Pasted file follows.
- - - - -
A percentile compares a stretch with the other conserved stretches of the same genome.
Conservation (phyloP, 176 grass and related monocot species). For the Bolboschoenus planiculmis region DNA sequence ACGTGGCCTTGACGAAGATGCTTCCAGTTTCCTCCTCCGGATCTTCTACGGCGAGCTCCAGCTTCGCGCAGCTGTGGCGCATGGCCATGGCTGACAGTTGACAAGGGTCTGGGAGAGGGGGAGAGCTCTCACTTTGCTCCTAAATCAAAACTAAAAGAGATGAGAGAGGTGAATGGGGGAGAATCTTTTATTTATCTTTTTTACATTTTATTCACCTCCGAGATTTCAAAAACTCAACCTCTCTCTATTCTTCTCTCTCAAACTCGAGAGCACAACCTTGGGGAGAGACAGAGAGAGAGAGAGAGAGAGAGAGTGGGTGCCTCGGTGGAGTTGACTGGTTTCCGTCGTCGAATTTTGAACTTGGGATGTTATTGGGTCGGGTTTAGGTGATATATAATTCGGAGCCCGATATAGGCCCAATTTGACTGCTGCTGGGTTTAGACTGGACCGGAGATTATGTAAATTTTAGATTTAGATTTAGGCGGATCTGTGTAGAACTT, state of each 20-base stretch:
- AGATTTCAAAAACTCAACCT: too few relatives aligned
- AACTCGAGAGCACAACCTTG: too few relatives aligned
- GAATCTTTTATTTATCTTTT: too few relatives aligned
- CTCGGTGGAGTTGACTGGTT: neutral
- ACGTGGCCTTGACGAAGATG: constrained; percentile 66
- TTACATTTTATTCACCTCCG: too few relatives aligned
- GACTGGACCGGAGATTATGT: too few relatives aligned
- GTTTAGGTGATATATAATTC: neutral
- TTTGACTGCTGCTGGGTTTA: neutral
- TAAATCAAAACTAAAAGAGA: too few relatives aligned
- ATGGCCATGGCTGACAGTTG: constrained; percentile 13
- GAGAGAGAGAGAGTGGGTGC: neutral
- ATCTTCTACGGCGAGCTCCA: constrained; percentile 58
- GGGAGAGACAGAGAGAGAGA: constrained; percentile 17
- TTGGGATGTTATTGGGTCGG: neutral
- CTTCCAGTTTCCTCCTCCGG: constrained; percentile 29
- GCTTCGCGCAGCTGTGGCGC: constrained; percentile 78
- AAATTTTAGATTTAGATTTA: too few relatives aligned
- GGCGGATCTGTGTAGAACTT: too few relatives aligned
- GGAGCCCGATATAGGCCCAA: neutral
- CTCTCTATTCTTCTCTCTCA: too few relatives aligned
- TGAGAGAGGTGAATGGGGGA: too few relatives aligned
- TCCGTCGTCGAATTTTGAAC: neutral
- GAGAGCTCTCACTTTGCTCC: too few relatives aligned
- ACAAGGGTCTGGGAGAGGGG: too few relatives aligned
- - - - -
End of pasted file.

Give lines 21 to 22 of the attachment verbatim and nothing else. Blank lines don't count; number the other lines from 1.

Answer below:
- GGCGGATCTGTGTAGAACTT: too few relatives aligned
- GGAGCCCGATATAGGCCCAA: neutral